A key committee in the United States House of Representatives has once again approved a draft resolution recognizing the 1915 mass killings and deportations of Armenians in the Ottoman Empire as genocide. The dramatic development, condemned by Ankara and welcomed in Yerevan is widely seen in Armenia as heralding a last-ditched attempt by Washington to salvage the Turkish-Armenian normalization agreements signed in October under American mediation.
Armenian politicians and pundits believe that Washington will now use the prospect of the resolution’s adoption by the full House in its efforts to persuade Ankara to drop its conditions for ratifying the agreements. Yerevan, meanwhile, has reaffirmed its intention to annul the landmark deal if the US pressure on Ankara yields no results in the coming months.
The bill, narrowly endorsed by the House Foreign Affairs Committee on March 4, calls on President Barack Obama to “accurately characterize the systematic and deliberate annihilation of 1,500,000 Armenians as genocide.” “The vast majority of experts, academics, authorities in international law and others, who have looked at this issue for years, agree that the tragic massacre of Armenians constitutes genocide,” Howard Berman, the committee chairman, said during the committee debate on the issue broadcast live by Armenian and Turkish television channels.
The Congressional panel has previously passed similar resolutions in 2000, 2005, and 2007. Heavy lobbying by the White House (and uproar in Ankara) kept them from reaching the House floor. Berman seems to have faced no such pressure from the Obama administration. It was not until March 3, almost one month after he scheduled the vote, that US Secretary of State Hillary Clinton reportedly telephoned the California Democrat and asked him to drop the proposed legislation. Clinton and other administration officials pointedly declined to oppose it until then, adding to Turkish anger. Turkey’s Foreign Minister, Ahmet Davutoglu, complained that the Obama administration did not lobby hard enough against a bill which is at odds with the official Turkish version of the events in 1915 (Hurriyet Daily News, March 5).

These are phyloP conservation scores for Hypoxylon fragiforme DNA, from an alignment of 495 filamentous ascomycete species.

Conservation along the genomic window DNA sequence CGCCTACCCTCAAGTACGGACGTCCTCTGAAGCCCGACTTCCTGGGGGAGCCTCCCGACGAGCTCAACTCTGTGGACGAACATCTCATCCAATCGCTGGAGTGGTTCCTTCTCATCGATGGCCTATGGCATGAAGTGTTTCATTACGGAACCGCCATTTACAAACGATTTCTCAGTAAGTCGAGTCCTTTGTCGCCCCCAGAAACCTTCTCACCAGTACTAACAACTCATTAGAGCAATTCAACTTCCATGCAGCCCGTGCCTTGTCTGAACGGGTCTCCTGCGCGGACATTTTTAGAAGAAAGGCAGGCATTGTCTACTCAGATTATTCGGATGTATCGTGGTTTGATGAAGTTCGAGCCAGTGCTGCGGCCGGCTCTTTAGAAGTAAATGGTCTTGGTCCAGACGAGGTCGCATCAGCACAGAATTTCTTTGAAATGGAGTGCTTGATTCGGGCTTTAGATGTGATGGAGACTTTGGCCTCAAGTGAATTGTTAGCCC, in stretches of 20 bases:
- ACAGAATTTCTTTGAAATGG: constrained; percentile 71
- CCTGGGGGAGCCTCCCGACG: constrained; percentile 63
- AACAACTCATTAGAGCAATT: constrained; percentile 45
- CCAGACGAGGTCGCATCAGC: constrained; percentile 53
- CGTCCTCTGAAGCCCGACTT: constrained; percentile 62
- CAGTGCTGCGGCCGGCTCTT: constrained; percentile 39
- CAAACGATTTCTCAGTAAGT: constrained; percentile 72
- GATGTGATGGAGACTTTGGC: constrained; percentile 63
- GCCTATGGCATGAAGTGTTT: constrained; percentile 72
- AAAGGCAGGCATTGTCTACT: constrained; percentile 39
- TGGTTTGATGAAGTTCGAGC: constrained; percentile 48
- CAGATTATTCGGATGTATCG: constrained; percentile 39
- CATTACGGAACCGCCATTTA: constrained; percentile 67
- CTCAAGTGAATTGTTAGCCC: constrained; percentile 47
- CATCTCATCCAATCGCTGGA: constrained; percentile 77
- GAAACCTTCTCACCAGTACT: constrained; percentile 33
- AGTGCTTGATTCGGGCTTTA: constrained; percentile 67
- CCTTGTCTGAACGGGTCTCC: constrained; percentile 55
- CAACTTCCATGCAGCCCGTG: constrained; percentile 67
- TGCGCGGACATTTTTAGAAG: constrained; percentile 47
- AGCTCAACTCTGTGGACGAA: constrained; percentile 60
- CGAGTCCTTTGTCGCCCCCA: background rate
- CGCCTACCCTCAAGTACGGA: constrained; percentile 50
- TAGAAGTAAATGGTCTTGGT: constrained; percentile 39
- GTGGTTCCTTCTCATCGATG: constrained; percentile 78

Many in Armenia take a similar view, suggesting that Washington itself engineered the House committee vote to gain a potent bargaining chip in its Armenia-related dealings with Ankara. In the words of Razmik Zohrabian, a deputy chairman in the ruling Republican Party of Armenia, the Americans have “realized that they should talk to Turkey with pressure and force” (www.armenialiberty.org, March 5). Stepan Safarian, a senior lawmaker from the opposition Heritage Party, likewise construed the genocide resolution as a US attempt to “make Turkey sober up” (Haykakan Zhamanak, March 6).
“The American side is clearly trying to … secure the ratification of the Turkish-Armenian protocols by the Turkish parliament in return for preventing a resolution debate reaching the full US House of Representatives,” Haykakan Zhamanak, a leading Armenian daily, editorialized on March 6. An unnamed senior official from the Turkish foreign ministry cited by Hurriyet Daily News made a similar point. Davutoglu also appeared to allude to such a possibility during his March 5 news conference in Ankara. He said his government will not be “pressured” into establishing diplomatic relations with Armenia and opening the Turkish-Armenian border –something which is envisaged by the two protocols.